How an election denier’s fan club got its start in the states

Phil Waldron testified at a Michigan hearing on the 2020 election at Rudy Giuliani’s request

By: - December 16, 2021 4:50 am

Phil Waldron testifies at the Michigan House Oversight Committee hearing, Dec. 2, 2020 | Screenshot

WASHINGTON — The suddenly famous election denier behind the circulation of a PowerPoint filled with plans to overturn the 2020 election has a long history of election subversion attempts in multiple states, including Michigan.

Retired Army Col. Phil Waldron also has close ties to former President Donald Trump’s legal team and served as one of its key witnesses in efforts to reverse the presidential election results.

This week, Waldron became known as the person responsible for circulating the document titled “Election Fraud, Foreign Interference & Options for 6 JAN” to Trump’s allies and Republican lawmakers on the eve of the Jan. 6 attack on the U.S. Capitol.

Waldron also said he met with Trump’s chief of staff, Mark Meadows, in the White House “maybe eight to 10 times” after the election, the Washington Post reported. Meadows is a former North Carolina congressman who on Tuesday was found in contempt by the U.S. House for not answering questions about its Jan. 6 inquiry.

But before any of that work, Waldron was working to subvert the election by sowing doubt about electronic voting, pushing for election “audits” in the states, including Arizona, and testifying as a witness for Trump’s personal attorney Rudy Giuliani in hearings in Georgia and Michigan.

Giuliani repeatedly cited Waldron as the source of information in the former New York mayor’s legal filings seeking to overturn the 2020 election. Waldron’s testimony was filled with misinformation about election administration and false claims about fraud.

Rudy Giuliani led the Michigan House Oversight Committee hearing, Dec. 2, 2020 | Screenshot

Before the election, Waldron started working with Texas-based Allied Security Operations Group, a company led by cybersecurity analyst Russell James Ramsland Jr., Waldron told the Washington Post. Ramsland, a Republican businessman and failed congressional candidate, is credited as one of the leading election deniers to spread false information about the election, the Post said.

Despite the lack of evidence behind Allied Security Operations Group’s allegations of inaccuracies in electronic voting audit logs, Republican officials called on it to advise them post-election. In February, Republican Arizona Senate President Karen Fann tapped Waldron and Allied Security Operations Group to conduct an audit of the election in Maricopa County under another company. Arizona Senate Republicans later hired Cyber Ninjas to lead the audit.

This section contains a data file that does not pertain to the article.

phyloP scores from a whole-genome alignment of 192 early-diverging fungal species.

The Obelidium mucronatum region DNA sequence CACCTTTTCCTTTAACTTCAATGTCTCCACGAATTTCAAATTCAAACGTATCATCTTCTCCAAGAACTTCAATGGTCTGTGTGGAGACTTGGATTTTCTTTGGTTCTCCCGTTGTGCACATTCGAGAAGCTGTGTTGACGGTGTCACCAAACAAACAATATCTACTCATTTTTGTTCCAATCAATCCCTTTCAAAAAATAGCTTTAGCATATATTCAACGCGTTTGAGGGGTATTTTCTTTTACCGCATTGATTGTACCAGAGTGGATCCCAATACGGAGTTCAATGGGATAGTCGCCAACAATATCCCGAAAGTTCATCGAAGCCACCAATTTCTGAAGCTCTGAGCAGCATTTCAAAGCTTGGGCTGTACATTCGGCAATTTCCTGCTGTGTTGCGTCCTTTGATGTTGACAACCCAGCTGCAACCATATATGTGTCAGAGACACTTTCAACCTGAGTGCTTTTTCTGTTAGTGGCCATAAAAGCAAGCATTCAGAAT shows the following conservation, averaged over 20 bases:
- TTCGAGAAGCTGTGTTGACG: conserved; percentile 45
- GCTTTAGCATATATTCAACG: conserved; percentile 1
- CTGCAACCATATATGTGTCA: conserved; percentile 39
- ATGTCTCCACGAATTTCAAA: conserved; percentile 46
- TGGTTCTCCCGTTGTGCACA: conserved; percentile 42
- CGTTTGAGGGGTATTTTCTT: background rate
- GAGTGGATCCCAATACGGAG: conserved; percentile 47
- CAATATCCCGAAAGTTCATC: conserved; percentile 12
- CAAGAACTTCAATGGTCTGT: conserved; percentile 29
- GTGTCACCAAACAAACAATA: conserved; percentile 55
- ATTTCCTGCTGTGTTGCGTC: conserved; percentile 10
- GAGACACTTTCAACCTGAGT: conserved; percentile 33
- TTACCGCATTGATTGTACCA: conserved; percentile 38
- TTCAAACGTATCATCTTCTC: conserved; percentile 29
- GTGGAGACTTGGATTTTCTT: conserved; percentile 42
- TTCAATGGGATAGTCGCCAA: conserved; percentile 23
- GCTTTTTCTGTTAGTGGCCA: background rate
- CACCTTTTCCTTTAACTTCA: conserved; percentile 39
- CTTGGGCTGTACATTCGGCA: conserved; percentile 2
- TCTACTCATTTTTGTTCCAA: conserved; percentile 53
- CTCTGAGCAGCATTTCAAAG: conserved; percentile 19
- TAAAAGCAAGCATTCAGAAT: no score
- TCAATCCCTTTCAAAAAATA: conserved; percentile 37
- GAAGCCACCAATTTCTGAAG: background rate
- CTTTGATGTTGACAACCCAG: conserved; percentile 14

Last December, Waldron testified before a Michigan House committee at Giuliani’s request. Waldron told lawmakers he was part of the “forensics team” responsible for a debunked report signed by Ramsland falsely claiming that election results in Antrim County were tabulated with a 68% error rate. That’s become a popular national right-wing conspiracy theory.

Citing the same report, Waldron also falsely told lawmakers there were 10 Michigan precincts with 100% turnout and six precincts that recorded over 120% voter turnout.

In response to his testimony, Michigan’s former elections director, Chris Thomas, tweeted, “Colonel Waldron is not up to speed on election results reporting.”

After his testimony in Michigan, Waldron continued to spread false claims on Fox News, alleging there were 17,000 dead people who cast ballots in the state.

The Q&A following the premiere of “The Deep Rig” at a Phoenix church. From left to right: Ann Vandersteel, Joseph Flynn, Patrick Byrne, Steve Lucescu, Phil Waldron, Joe Oltmann, Bob Hughes and Roger Richards. | Screenshot

“Each one of those is a woeful attempt to strip rightful voters in America of their civil rights,” he said. “It’s a multifaceted attack.”

In Arizona in November 2020, Waldron, serving as a witness for Giuliani, said voting machines are “vulnerable everywhere,” falsely claimed that Arizona voting machines are connected to the internet, and stated incorrectly that signatures on mail-in ballots are not verified.

Waldron also appears in a film about purported election fraud by Mike Lindell, the chief executive of MyPillow, and claims with no evidence that the Chinese government has access to Dominion Voting Systems’ files and that servers in Europe played a role in manipulating election results, the New York Times reported.

Despite Waldron’s history of spreading false information and his connection to the Jan. 6 PowerPoint, states continue to give him a platform. A voting panel in Louisiana tasked with replacing the state’s voting machines invited him to speak on Tuesday.

“We’re very pleased to have him here and excited to hear what he has to say,” said Louisiana GOP Secretary of State Kyle Ardoin, according to the Washington Post. Ardoin added that the audience included many members of Waldron’s “fan club.”

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Kira Lerner
Kira Lerner

Kira Lerner is the democracy reporter for States Newsroom where she covers voting, elections, redistricting, and efforts to subvert democracy. Before joining States Newsroom, Kira was managing editor of Votebeat, a pop-up newsroom launched to cover election administration and voting before and after the 2020 election. She has also covered voting rights, criminal justice, and civil rights issues for outlets including The Appeal and ThinkProgress. Her work has appeared in the Washington Post, the Guardian, Slate, and Talking Points Memo, among other outlets. Kira has a bachelor’s degree from Northwestern University’s Medill School of Journalism and is a native of the Washington, D.C. area.

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